10. I would love to. I have a few ways of looking at it. I will try to explain it in a way that makes sense! The first way I see a witch wound, is in the disconnect from feminine energy and a woman’s innate power. What is a witch, historically, other than a woman who had the audacity to be different in any way. A woman who may have possessed what another desired. Women who were knowledgeable, nonconforming, or misunderstood. I understand it first as a disconnect from sisterhood and healthy femininity. Perhaps the best way I can explain it is through personal experience. My church upbringing teaches that virginity is to be prized and maintained above all else and that a woman’s body is forever changed, if not degraded, by sex. The church I was raised in teaches women are to be subservient to men. That women are, ultimately, to blame for the downfall of humanity in the garden of Eden. This is not how all churches approach it, but it is the distinct message I received growing up. Women are not powerful. They are weak. I consider the way wars have been waged against women for as long as humans have existed. How historically rape was seen as a consequence and spoil of war. Rape has been a tactic utilized to breakdown an enemies society. The root of the word hysteria. Sex as a form of procreation. Procreation as dirty and abhorrent. Medicalization of childbirth. The global warming we are currently experiencing as a result of the abuse of the Earth we call home. I see a parallel between the planet and the way women have been treated. There is a book called Vagina by Naomi Wolf. It is not about witchcraft, but the history of female sexuality. I gleaned quite a bit from it. In school, I never felt a deep sense of sisterhood. Girls bullied each other and tore each other down. The idea of celebrating another woman or being celebrated by one was entirely foreign. Women compete against each other constantly. And why? We are more powerful together than we are apart. Slut-shaming is rampant. Shame over a woman’s natural cycle. Disrespect for the aging woman and life cycles. Labiaplasty and vaginal rejuvenation strike me as a manifestation of it. I would not dare say a nasty word about the decisions another woman makes concerning her body. Yet I know it’s often made because of shame. I heard so many boys say the words “roast beef curtains” growing up. Men expressing disgust over the natural female body. Picking apart their breasts and nipple shape. Shaming of men and masculinity is another way I consider the wound manifesting. There are many things I consider a witch wound. Ultimately it’s a disconnect from nature and the power we all have within ourselves caused by centuries of bull crap. I realize many of these things can be argued as feminist issues unrelated to witchcraft. I consider them one and the same, and if not then at least close relatives. To me, a witch wound is any injury to the natural and inherent spirituality of a woman. The second way I see the witch wound relates to my belief in reincarnation. I believe it can be inherited through ancestral dna as well as through past life experiences. I study Genealogy, History, and DNA inheritance. One thing I found interesting relates to “junk DNA” or the DNA which appears to have either no purpose or we do not know yet what it is. I read once about a study done on rats. It was related to memory inheritance. One rat who learned to complete a specific maze produced offspring before and after they learned to do it. The offspring born AFTER their parent had learned the maze appeared to have an advantage at completing the same maze over their siblings born before the parent completed it. It was also observed that parent rats who were subjected to certain experiences which illicit emotional response... such as being shocked when they went to exit a cage and experienced anxiety, produced offspring after the event who exhibited greater emotional responses in any situation. Say the rat who experienced being shocked physically when exiting a cage, their offspring would exhibit higher anxiety in any situation that could be deemed threatening. I believe we inherit our ancestors experiences as well as those of our past lives and it’s woven into what I call our psychic DNA, or spiritual DNA. So if I have an ancestor who experienced trauma I may inherit a knowledge of it without being conscious. Or if I have experienced something in a past life, I may experience unexplainable emotions or reactions in this one. The same way I inherit eye color, handedness, or artistic ability. I hope that this makes some sense. If not, and I just rambled like a crazy woman, I’m sorry!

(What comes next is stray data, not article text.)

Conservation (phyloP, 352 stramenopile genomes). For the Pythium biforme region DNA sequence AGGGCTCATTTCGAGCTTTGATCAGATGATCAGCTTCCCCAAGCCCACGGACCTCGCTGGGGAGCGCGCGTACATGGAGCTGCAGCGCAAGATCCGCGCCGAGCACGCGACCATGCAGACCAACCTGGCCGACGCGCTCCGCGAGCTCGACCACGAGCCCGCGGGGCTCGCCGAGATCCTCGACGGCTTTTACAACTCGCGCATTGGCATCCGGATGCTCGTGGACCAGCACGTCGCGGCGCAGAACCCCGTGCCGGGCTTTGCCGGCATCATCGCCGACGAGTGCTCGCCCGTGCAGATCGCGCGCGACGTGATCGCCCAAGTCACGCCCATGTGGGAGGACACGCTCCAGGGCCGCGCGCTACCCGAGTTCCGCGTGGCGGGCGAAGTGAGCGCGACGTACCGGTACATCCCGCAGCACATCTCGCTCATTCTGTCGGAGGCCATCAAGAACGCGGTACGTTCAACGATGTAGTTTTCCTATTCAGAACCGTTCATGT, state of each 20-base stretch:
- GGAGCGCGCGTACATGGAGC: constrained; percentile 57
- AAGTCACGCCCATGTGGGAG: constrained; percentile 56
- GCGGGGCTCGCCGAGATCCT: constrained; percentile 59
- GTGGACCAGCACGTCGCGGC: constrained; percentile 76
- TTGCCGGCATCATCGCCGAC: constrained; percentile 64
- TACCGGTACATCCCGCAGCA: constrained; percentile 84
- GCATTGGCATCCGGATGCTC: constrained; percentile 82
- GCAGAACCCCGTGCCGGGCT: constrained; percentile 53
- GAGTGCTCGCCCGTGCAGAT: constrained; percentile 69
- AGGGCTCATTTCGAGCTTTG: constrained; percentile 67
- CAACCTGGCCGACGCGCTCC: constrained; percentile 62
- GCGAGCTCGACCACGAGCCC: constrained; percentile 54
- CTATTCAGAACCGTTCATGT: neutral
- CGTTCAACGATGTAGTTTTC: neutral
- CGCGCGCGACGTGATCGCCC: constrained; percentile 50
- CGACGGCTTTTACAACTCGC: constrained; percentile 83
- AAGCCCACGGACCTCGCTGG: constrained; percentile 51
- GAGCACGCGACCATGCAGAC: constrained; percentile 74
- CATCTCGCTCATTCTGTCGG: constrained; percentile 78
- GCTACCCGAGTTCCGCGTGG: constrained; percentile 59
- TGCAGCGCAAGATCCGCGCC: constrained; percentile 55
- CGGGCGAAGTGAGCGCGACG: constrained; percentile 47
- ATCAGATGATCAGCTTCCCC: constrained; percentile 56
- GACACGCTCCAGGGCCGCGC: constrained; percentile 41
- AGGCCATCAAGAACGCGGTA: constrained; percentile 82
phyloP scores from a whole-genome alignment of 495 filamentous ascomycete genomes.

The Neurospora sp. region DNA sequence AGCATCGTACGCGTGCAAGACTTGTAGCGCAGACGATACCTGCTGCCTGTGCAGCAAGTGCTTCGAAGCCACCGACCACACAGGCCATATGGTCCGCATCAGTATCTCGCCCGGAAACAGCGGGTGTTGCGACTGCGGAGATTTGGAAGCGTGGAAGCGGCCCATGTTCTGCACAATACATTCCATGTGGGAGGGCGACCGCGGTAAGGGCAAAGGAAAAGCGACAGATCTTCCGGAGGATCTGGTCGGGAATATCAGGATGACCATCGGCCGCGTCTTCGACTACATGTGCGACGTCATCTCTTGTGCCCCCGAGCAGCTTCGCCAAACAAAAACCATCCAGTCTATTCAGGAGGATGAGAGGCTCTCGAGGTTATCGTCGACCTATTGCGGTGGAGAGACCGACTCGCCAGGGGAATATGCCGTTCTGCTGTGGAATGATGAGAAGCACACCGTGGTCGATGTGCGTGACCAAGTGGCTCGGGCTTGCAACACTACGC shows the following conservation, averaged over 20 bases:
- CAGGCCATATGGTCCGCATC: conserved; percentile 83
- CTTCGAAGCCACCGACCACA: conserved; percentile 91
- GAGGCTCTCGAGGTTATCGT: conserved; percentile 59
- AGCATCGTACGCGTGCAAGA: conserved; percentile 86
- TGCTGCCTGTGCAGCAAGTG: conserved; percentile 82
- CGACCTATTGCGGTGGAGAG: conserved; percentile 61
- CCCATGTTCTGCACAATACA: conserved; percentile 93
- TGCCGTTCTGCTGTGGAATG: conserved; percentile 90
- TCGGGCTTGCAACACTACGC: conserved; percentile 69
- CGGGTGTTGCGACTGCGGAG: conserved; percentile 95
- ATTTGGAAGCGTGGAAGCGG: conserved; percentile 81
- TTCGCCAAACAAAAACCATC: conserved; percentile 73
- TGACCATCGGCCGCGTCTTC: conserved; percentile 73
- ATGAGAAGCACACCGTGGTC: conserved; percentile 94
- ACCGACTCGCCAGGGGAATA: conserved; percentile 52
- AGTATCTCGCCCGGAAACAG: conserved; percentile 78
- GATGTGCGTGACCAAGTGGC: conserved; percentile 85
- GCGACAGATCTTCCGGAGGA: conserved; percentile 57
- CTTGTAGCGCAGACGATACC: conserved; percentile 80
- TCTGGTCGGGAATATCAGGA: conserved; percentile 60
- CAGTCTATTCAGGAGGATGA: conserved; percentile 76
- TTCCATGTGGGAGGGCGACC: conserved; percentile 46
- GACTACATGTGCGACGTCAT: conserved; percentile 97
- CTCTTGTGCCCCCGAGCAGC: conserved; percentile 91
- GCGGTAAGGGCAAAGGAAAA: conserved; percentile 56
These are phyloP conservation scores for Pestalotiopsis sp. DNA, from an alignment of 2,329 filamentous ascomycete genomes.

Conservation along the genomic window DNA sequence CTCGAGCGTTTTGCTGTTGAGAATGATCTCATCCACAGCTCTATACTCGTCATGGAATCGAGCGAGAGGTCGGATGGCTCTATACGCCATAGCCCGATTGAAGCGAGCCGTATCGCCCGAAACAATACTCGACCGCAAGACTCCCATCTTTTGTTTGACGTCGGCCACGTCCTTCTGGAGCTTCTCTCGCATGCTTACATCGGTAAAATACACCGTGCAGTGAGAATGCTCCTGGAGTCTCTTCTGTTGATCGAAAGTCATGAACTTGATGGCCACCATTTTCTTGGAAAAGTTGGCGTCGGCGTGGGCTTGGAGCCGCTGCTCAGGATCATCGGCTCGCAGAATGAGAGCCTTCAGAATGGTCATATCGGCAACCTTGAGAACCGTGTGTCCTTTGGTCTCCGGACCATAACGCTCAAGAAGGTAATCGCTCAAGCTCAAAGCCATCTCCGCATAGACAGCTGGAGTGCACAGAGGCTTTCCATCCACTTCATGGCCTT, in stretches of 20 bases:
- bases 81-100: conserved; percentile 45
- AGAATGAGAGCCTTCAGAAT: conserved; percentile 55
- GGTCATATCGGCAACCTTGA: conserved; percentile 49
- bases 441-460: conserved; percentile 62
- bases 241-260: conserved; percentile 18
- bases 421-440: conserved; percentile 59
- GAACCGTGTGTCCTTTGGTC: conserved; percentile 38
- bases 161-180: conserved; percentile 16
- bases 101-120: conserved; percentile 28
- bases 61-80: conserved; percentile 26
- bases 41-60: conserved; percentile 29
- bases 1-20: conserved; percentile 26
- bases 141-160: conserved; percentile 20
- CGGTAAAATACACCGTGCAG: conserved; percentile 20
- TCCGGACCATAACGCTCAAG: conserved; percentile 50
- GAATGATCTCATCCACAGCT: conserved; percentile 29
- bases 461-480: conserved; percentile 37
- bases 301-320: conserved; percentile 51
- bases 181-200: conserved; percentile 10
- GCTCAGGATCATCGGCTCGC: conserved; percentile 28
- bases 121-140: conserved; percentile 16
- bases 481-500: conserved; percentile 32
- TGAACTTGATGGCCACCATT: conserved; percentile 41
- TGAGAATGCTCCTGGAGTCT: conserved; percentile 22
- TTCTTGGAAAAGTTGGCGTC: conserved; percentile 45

11. I want to say I agree with this. A witch is a witch is a witch. I’d like to add that I was also raised in a religious household. My mother is as dogmatic as it comes. My father knows I am a witch. My mother does not and never will. I don’t know how you feel about reincarnation and past lives. I believe in them, and I believe the past does affect the present. For me, I believe I struggled between being a witch and the church because it is a carry over of the past. So many were persecuted in the name of God. I believe there are many witches who have reincarnated and continue to struggle with the church. Perhaps this is true for you as well. Perhaps it’s not. I wanted to suggest it as a potential area of exploration. I’ve only managed to find peace with myself by uncovering the witch wound I have and doing deep healing work.
  12. I don’t know if Wicca discouraged me so much as it didn’t fit. It felt close enough to be comforting, but not right. I guess something inside me always said there was more. I now practice ancestral magic. I study history and research Genealogy, weaving stories back to life and wrapping bones in flesh and skin. I don’t have another name for it. I have come to understand that I have walked this path before, and retain memories which I am slowly uncovering. I don’t know how to explain much of it other than I learn from the past and construct my craft out of spirit work and ancestral memory. I believe we all carry it in our DNA, the physical and spiritual DNA. Its always been an inseparable part of who I am. My mother is a pastors wife and a devout Christian. I have witches in my family tree. I have those who persecuted them too. I first encountered magic as a child though I didn’t have a name for it. Wicca was the first thing I read about that came close, but it never quite fit. I think the rise in its popularity allowed me access to the witchy world. If I had not walked into my first new age shop at 13, I may not have come to the understanding I have so soon. I don’t agree with it, but I am glad for it.